Botulinum toxin in the treatment of myofascial pain syndrome

William P. Cheshire, Sandra W. Abashian, J. Douglas Mann

Research output: Contribution to journalArticle

289 Scopus citations

Abstract

Six patients with chronic myofascial pain syndrome involving cervical paraspinal and shoulder girdle muscles received trigger point injections of botulinum toxin type A (Botox) or saline in a randomized, double-blind, placebo-controlled study. Four patients experienced reduction in pain of at least 30% following Botox, but not saline, injections, as measured by visual analog scales, verbal descriptors for pain intensity and unpleasantness, palpable muscle firmness, and pressure pain thresholds. Results were statistically significant. Botox, which inhibits muscle contraction by blocking the release of acetylcholine from peripheral nerves, appears to be an effective treatment for focal myofascial pain disorders.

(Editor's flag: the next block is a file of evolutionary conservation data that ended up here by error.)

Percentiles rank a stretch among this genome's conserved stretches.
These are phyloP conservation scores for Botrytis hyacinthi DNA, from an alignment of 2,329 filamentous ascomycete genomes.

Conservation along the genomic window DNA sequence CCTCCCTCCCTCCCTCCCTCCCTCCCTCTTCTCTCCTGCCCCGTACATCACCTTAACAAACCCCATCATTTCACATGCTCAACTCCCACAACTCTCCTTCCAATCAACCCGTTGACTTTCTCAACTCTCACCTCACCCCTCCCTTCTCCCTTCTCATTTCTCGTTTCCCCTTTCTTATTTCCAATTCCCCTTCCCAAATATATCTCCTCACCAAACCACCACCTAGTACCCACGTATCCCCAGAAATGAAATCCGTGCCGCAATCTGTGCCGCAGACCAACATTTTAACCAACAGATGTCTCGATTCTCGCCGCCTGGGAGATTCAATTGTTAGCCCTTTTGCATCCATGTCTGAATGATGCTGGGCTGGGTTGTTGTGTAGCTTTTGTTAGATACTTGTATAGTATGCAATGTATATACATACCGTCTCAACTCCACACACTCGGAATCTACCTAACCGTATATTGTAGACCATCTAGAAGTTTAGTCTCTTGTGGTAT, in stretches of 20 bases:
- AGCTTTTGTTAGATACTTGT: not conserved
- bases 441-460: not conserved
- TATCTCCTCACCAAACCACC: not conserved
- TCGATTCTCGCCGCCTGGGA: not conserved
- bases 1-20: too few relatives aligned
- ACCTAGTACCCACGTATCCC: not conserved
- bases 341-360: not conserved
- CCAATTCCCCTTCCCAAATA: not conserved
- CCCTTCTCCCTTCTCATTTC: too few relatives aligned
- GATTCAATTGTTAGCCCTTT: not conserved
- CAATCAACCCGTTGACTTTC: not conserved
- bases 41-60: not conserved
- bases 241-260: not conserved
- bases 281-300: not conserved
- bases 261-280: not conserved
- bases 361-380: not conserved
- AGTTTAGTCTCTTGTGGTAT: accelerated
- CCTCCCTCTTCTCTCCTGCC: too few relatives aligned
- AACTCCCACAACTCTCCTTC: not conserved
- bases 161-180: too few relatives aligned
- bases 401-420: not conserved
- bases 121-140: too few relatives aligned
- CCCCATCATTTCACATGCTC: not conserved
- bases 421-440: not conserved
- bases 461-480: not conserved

Original languageEnglish (US)
Pages (from-to)65-69
Number of pages5
JournalPain
Volume59
Issue number1
DOIs
StatePublished - Oct 1994

Keywords

  • Botulinum toxin
  • Myofascial pain syndrome

ASJC Scopus subject areas

  • Neurology
  • Clinical Neurology
  • Anesthesiology and Pain Medicine

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    Cheshire, W. P., Abashian, S. W., & Mann, J. D. (1994). Botulinum toxin in the treatment of myofascial pain syndrome. Pain, 59(1), 65-69. https://doi.org/10.1016/0304-3959(94)90048-5